How austerity policies and stimulus policies affect the GDPThe financial experts had expected the U.K. to eke out a teensy bit of economic growth in 2012. But the Office for National Statistics reported Wednesday that the British economy contracted for the second consecutive quarter, registering a 0.2 percent decline in annualized Gross Domestic Product for the first quarter of the year on top of the 0.3 percent GDP decline in the fourth quarter of 2011. The killers came from the biggest drop in construction in three years and in industrial production.
They call what's happening a "technical recession" as a result of the back-to-back two-quarter loss, just as they call what's happening in Spain a "technical recession." Technically, it's weasel wording. Britain, Spain, Portugal, Greece and Ireland are all now in recession. The Netherlands and France have not yet succumbed, but weak economic data have roiled their governments, contributing to the collapse of the Dutch parliamentary coalition and French President Nicolas Sarkozy's loss in the first round of voting over the weekend.
Behind it all is European austerity policy, the very stuff Republicans in the United States have been promoting for the past three-plus years. If they'd won the election in 2008 and imposed their proposals, you could add the U.S. to those nations who are now seeing so much economic damage. Indeed, it is unlikely the U.S. would have emerged from recession as it "technically" did in mid-2009. The policies the GOP objected to, particularly the economic stimulus package put forth and barely passed by Congress shortly after Barack Obama took the oath as president, have made a big difference even though they were not nearly as vigorous as truly needed to deal with the depth of the Great Recession. The GDP chart above shows the difference.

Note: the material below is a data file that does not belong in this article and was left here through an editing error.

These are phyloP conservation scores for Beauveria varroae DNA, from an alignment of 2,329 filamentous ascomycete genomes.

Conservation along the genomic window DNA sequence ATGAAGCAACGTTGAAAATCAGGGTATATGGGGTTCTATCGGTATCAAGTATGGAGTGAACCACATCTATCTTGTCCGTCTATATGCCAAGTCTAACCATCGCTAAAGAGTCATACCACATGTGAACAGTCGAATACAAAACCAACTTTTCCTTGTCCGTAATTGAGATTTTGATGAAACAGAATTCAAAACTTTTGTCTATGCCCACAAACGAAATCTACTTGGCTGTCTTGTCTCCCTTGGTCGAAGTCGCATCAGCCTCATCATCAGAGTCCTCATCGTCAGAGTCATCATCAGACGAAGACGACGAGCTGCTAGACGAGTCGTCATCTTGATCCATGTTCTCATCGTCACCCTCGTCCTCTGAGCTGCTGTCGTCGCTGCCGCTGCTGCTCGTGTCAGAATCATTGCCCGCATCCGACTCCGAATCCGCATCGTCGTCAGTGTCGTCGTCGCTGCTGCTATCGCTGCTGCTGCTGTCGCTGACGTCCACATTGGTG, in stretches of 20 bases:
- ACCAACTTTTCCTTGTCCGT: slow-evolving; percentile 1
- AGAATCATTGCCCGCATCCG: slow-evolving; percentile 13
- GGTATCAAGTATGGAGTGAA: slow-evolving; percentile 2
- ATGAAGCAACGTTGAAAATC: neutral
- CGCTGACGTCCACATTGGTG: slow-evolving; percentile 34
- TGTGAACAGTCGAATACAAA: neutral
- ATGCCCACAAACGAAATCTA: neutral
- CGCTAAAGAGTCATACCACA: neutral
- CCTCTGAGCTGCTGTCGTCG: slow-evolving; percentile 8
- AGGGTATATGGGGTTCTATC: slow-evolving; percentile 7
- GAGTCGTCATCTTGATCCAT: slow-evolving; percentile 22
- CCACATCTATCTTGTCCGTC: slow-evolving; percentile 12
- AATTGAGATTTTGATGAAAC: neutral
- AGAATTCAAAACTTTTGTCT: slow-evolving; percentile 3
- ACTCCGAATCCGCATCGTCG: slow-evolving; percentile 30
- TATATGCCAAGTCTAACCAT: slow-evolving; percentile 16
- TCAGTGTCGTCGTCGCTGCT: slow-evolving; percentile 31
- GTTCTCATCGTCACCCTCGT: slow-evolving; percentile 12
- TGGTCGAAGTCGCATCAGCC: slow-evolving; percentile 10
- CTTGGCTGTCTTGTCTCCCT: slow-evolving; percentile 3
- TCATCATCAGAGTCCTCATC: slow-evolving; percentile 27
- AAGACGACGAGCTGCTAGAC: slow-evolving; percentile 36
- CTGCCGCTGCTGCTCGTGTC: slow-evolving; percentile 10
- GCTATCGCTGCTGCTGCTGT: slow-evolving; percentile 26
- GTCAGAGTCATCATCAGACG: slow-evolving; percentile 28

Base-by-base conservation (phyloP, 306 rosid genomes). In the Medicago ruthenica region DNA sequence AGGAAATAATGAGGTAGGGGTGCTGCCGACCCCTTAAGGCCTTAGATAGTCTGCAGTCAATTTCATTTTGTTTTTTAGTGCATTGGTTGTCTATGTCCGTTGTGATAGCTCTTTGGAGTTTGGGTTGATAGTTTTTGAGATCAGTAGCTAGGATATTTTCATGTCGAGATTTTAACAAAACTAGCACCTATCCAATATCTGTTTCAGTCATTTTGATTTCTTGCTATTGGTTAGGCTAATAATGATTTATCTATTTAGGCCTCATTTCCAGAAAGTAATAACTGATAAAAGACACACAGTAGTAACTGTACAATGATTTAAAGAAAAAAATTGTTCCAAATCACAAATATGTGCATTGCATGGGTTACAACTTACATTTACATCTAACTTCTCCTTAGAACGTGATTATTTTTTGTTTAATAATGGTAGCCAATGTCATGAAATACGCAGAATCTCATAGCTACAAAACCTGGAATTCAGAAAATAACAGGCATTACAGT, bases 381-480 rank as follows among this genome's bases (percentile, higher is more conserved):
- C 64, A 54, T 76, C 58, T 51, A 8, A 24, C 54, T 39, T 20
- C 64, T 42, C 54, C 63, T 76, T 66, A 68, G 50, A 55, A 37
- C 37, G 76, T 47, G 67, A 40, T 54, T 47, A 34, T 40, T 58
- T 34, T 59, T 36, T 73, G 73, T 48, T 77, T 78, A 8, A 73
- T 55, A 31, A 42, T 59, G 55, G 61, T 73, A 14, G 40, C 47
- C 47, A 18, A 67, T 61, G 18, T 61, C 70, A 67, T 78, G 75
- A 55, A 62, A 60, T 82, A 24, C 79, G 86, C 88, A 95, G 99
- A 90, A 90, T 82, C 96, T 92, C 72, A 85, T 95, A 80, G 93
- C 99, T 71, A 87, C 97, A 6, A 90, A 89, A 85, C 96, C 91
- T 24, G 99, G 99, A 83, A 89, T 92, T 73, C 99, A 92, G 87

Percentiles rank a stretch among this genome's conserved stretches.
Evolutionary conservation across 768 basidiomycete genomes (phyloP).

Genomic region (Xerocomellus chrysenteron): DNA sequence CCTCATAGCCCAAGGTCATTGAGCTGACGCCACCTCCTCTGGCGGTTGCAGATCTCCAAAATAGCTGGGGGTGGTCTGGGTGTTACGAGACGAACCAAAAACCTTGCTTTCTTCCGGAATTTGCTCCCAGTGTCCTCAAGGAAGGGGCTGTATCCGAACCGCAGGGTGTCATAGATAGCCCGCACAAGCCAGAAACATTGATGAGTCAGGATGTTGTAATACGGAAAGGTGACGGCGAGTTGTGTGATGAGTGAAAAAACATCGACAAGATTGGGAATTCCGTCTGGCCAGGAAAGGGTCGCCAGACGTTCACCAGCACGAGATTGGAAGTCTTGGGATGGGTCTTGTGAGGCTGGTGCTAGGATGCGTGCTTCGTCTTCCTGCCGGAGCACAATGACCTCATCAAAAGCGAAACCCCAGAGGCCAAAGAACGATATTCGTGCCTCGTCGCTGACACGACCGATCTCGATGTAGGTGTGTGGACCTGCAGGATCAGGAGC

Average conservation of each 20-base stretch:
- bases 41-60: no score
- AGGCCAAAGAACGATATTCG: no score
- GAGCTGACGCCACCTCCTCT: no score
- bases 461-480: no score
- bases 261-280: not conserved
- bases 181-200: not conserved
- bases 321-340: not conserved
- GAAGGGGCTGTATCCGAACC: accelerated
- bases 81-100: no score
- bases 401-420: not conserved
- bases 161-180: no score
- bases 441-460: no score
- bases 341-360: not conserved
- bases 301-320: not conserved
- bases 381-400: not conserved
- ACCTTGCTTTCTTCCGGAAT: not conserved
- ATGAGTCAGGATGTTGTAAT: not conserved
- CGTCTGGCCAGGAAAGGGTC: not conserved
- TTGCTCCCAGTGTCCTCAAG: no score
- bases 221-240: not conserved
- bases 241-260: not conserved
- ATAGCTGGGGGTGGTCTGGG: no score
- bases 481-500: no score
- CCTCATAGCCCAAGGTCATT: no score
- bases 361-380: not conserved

Now, as Joe Stiglitz makes clear in an excellent interview in The European, GDP is not the best measurement of people's well-being since it keeps going up while workers keep getting bit in the behind. (There's a discussion in bobswern's diary.) But there is still a big difference in what's happened in the United States and Europe over the past few years.
As my colleague Laurence Lewis wrote this past weekend, "Austerity is a disaster." Just as its tentacles have spread across Europe, the backlash against it is spreading as well. Whether (and how fast) potential replacement governments in France and the Netherlands and perhaps Britain itself can reverse the slide is anybody's guess. But it's increasingly clear that the people in those countries, and in Spain where youth unemployment is a stunning 50 percent, are fed up with the imposition of austerity on everyone but the people who brought on the financial crises in the first place.
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